Col. Morris Davis was the chief prosecutor in Guantanamo from 2005 to 2007. He resigned, after an appointee of George W. Bush overrode his decision forbidding the use of evidence collected under torture. Davis later told me, “I was convinced we weren’t committed to having full, fair and open trials, and this was going to be more political theater than it was going to be justice.” Obama did create a special envoy for Guantanamo closure, although the person who most recently held the position, Cliff Sloan, abruptly resigned at the end of December without giving a reason. In a just-published opinion piece in The New York Times, Sloan wrote, “As a high-ranking security official from one of our staunchest allies on counterterrorism (not from Europe) once told me, ‘The greatest single action the United States can take to fight terrorism is to close Guantanamo.’”
Guantanamo, and our ‘black sites’, where torture is still carried out, are indeed the greatest recruiting tools for ISIS, and Al Qaeda. The following are excerpts from a fine commentary on the ongoing USA torture program:
“The existence of the approximately 14,000 photographs will probably cause yet another delay in the military commissions at Guantanamo Bay, Cuba, as attorneys for the defendants demand that all the images be turned over and the government wades through the material to decide what it thinks is relevant to the proceedings.”
This was the Washington Post a few days ago, informing us wearily that the torture thing isn’t dead yet. The bureaucracy convulses, the wheels of justice grind. So much moral relativism to evaluate.
What more can we learn that we don’t already know?
“On Nov. 20, 2002, (Gul) Rahman was found dead in his unheated cell. He was naked from the waist down and had been chained to a concrete floor. An autopsy concluded that he probably froze to death.”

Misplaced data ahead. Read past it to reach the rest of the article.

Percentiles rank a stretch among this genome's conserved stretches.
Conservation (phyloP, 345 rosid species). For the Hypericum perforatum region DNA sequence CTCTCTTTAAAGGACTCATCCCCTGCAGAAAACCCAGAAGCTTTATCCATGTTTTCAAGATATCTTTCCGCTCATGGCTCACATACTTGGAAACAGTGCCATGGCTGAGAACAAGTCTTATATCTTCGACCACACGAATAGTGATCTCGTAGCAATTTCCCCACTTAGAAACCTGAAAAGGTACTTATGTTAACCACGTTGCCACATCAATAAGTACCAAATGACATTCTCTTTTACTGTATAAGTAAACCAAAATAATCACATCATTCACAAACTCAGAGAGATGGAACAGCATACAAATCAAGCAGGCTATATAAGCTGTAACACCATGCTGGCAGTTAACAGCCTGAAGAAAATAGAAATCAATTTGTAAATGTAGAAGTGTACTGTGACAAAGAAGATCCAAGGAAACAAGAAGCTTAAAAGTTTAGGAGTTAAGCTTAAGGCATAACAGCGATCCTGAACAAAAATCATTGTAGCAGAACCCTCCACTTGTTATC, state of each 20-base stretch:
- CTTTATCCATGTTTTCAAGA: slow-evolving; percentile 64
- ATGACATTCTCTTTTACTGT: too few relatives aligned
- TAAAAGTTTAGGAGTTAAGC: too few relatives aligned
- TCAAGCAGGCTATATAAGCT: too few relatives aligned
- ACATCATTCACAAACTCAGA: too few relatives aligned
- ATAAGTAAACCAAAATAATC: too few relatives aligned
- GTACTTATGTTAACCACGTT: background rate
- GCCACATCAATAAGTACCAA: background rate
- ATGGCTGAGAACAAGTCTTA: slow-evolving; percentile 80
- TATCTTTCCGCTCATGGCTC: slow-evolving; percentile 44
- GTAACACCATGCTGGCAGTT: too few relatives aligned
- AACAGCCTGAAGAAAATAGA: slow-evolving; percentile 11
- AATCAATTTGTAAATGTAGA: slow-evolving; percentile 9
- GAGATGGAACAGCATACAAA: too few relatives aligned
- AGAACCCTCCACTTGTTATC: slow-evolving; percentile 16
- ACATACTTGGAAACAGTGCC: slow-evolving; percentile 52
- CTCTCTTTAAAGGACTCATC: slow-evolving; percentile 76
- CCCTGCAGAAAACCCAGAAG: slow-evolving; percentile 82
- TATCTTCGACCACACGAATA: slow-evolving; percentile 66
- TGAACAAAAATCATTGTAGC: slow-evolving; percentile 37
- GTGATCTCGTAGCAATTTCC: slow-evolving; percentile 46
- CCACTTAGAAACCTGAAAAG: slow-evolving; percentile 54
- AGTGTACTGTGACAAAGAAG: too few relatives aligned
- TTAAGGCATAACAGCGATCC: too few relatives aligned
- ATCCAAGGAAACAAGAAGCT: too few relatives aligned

So the Los Angeles Times informed us in December, in an article about two psychologists, Bruce Jessen and James Mitchell, who were serving their country in the early days of the War on Terror by developing the CIA’s torture methodology.
“When he was left alone,” the article reported, describing another detainee’s experience, “(Abu) Zubaydah ‘was placed in a stress position, left on a waterboard with a cloth over his face, or locked in one of two confinement boxes.’
“In all, he spent 266 hours — 11 days and two hours — locked in the pitch-dark coffin, and 29 hours in a much smaller box. In response, he ‘cried,’ ‘begged,’ ‘whimpered’ and grew so distressed that ‘he was unable to effectively communicate,’ the interrogation team reported.
“The escalating torment, especially the waterboarding, affected some on the CIA team. ‘It is visually and psychologically very uncomfortable,’ one wrote. Several days later, another added, ‘Several on the team profoundly affected . . . some to the point of tears and choking up.’”
And a few weeks ago, The (U.K.) Telegraph, quoting from the Senate Intelligence Committee Report, described the experience of Majid Khan, who “was raped while in CIA custody (‘rectal feeding’). He was sexually assaulted in other ways as well, including by having his ‘private parts’ touched while he was hung naked from the ceiling. . . .
“‘Majid had an uncovered bucket for a toilet, no toilet paper, a sleeping mat and no light. . . . For much of 2003 he lived in total darkness.’”
And the awkward part of all this, for defenders of the military bureaucracy, is that these torture procedures produced no information of any value. We sold our soul to the devil and got nothing at all in return. Bad deal.